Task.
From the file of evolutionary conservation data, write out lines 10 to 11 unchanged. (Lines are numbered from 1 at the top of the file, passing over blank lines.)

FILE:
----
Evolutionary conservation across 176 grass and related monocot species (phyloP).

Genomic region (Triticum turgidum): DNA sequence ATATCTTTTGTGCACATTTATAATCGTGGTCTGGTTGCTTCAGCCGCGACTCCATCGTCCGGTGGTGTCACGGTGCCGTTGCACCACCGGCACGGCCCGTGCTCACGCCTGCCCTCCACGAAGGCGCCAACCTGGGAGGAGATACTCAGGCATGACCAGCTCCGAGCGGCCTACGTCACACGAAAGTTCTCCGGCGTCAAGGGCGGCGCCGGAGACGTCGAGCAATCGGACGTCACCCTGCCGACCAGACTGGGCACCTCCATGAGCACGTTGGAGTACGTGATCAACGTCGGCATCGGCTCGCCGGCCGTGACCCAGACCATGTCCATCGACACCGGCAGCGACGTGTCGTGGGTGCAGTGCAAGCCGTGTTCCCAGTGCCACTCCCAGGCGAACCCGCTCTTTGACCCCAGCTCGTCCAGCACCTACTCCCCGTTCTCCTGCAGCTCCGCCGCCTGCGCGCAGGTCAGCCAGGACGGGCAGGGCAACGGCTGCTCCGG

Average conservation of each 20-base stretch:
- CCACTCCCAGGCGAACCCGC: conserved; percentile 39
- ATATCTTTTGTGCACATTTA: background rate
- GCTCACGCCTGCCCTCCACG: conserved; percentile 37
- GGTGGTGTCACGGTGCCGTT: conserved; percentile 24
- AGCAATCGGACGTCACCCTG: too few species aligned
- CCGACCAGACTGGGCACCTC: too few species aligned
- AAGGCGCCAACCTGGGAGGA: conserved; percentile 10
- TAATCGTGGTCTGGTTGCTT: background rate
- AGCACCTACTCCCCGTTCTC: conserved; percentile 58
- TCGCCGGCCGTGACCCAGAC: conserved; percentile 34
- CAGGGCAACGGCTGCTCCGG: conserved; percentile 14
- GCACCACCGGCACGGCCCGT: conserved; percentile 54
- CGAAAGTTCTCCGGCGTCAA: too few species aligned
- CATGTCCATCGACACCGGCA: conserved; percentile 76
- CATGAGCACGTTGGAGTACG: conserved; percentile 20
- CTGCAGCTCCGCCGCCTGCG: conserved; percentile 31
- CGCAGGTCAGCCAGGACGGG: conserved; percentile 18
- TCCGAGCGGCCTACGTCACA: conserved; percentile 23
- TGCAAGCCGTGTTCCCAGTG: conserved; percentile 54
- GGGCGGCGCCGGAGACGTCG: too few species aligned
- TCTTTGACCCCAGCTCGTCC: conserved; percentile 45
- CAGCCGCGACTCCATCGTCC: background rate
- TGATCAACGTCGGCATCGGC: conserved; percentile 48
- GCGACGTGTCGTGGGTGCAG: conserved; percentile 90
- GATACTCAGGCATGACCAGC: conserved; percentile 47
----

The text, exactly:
- AAGGCGCCAACCTGGGAGGA: conserved; percentile 10
- TAATCGTGGTCTGGTTGCTT: background rate